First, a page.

Taiwan’s Lu Yen-hsun retired after a first-set win at the ATP Delray Beach Open on Tuesday, while top seed Tommy Haas and eighth seed Lleyton Hewitt breezed into the second round.
Taiwan’s Lu, who was coming off a retirement due to a neck injury in a Memphis semi-final against Croatia’s Ivo Karlovic, won his first set 6-4, but then retired against Ryan Harrison after the American held serve to open the second set.
Harrison next faces Russia’s Teymuraz Gabashvili, who rallied to beat Australia’s Matthew Ebden 2-6, 6-3, 6-2.
World No. 12 Haas, who won the event in 2006, needed only 55 minutes to eliminate US qualifier Wayne Odesnik 6-2, 6-1, while 32-year-old Australian Hewitt, cheered on by countryman and golf legend Greg Norman, took 65 minutes to oust Bradley Klahn of the US 6-3, 6-1.
Haas’ win secured a second-round match against US qualifier Steve Johnson, who defeated Kazakstan’s Mikhail Kukushkin 6-4, 6-3.
Hewitt, who now has 598 ATP match wins, next faces fellow Australian Marinko Matosevic, who downed Belgium’s David Goffin 6-2, 6-4.
Haas may be at an age when most professionals are winding down their careers, but the 35-year-old German proved he still has plenty to offer with his dominant first-round victory.
“With injuries, I lost probably three or four years of my career,” Haas, ranked 12th in the world, told reporters. “I always felt I wanted to end this on my terms, like when the mind is not there anymore or physically I can’t do it anymore. I just want to continue and enjoy.”
Haas, who once rose as high as No. 2 in the world, never faced a break point during his lopsided win and is looking to win the tournament for the first time since 2006.
On a day when veterans were keen to impose themselves, former world No. 1 Lleyton Hewitt was equally as impressive in his demolition of Klahn.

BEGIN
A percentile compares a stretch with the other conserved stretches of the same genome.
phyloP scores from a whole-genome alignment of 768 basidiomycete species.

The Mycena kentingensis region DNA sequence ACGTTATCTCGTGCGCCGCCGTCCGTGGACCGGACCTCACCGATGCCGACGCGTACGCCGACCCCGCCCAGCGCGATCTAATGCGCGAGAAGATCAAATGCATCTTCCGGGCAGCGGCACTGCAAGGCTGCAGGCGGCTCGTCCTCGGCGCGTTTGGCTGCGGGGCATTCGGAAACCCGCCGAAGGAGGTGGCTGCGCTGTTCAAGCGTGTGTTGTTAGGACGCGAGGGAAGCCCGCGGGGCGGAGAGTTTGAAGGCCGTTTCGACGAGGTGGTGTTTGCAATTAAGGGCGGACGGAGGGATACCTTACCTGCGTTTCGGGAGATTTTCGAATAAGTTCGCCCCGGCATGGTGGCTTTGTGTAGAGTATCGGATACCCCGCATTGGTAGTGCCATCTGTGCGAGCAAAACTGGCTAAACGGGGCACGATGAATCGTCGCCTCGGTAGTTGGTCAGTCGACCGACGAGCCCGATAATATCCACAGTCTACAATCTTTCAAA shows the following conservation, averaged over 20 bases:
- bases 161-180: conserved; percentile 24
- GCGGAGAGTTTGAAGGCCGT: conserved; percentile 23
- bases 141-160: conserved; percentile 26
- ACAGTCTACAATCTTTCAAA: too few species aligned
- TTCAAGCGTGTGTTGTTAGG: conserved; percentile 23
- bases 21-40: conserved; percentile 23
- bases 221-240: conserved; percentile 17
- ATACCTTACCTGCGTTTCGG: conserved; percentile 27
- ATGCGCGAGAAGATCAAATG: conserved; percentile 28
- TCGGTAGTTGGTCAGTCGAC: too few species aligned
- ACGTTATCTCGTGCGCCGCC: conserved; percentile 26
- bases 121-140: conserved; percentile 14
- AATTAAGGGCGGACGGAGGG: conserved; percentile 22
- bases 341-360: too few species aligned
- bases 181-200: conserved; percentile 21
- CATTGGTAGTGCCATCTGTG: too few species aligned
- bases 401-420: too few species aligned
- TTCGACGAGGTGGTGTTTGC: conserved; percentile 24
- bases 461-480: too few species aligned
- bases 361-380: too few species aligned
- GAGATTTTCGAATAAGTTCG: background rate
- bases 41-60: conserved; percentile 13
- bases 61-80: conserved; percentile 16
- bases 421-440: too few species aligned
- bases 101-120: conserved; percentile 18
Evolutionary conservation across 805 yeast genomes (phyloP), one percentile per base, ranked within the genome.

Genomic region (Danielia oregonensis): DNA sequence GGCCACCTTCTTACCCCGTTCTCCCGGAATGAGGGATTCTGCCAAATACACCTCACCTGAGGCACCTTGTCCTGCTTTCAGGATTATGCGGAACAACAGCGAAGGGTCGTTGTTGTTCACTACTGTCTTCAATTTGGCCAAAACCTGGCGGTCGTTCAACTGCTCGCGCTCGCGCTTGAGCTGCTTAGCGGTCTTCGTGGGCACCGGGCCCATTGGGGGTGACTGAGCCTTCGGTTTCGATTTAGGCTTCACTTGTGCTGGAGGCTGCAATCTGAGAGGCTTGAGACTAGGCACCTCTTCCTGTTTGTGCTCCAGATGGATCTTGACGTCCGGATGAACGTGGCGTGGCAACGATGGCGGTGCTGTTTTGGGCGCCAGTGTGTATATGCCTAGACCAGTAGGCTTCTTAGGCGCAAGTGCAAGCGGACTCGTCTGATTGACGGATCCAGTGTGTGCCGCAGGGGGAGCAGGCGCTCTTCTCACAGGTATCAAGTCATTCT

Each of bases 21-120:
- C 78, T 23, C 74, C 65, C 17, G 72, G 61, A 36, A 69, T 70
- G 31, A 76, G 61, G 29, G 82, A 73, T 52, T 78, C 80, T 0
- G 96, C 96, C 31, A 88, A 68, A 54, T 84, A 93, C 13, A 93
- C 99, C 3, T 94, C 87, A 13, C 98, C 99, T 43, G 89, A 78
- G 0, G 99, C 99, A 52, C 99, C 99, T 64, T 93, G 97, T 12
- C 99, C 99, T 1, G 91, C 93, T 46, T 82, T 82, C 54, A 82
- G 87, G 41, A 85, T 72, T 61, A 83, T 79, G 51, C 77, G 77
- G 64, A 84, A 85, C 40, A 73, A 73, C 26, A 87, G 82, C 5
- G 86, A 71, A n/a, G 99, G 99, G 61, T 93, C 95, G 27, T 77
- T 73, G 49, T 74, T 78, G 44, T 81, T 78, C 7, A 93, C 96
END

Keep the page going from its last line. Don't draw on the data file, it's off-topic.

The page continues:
The Australian, who captured the Delray Beach title back in 1999, would have been delighted with his display, particularly as the eighth seed’s compatriot, golf legend Greg Norman, was one of the spectators.
The younger seeded players in the draw had a much tougher time advancing, though, including John Isner, who rallied from a set down to edge fellow American Michael Russell 4-6, 7-6 (7/3), 6-4.
Isner, the second seed, needed every one of his 20 aces to prevail and was unable to crack Russell’s serve in the first two sets, before breaking his opponent twice in the decisive third.
Kei Nishikori and Kevin Anderson, the third and fourth seeds respectively, also needed three sets to eke out wins.
Japan’s Nishikori outlasted Portugal’s Gastao Elias 6-1, 5-7, 6-2, while South Africa’s Anderson rallied past Tim Smyczek of the US 4-6, 6-1, 6-3.
AP, MARSEILLE, France
Sixth seed Edouard Roger-Vasselin of France ground out a 3-6, 7-6 (7/5), 7-5 victory over big-serving Ante Pavic of Croatia in the first round of the Open 13 on Tuesday.
Pavic had 23 aces, compared with 13 for Roger-Vasselin, who saved seven of the nine break-point chances he faced. He next plays Ukraine’s Sergiy Stakhovsky after he rallied past qualifier Daniel Evans 3-6, 7-6 (7/4), 6-4.
Meanwhile, Nikolay Davydenko of Russia had 12 aces as he comfortably beat Dutchman Igor Sijsling 6-4, 6-4.
Davydenko, who reached a career highest ranking of world No. 3, next faces second seed Jo-Wilfried Tsonga, the defending champion. Tsonga leads 3-2 in their career head-to-heads.
Also on Tuesday, fifth seed Ivan Dodig of Croatia defeated Albano Olivetti of France 7-5, 6-2, while Germany’s Tobias Kamke downed Britain’s Kyle Edmund 7-5, 6-1.
In the first round of the doubles, Paul Hanley of Australia and Britain’s Jonathan Marray defeated wild-card Taiwanese duo Lee Hsin-han and Wang Chieh-fu 6-4, 6-3.
Additional reporting by staff writer
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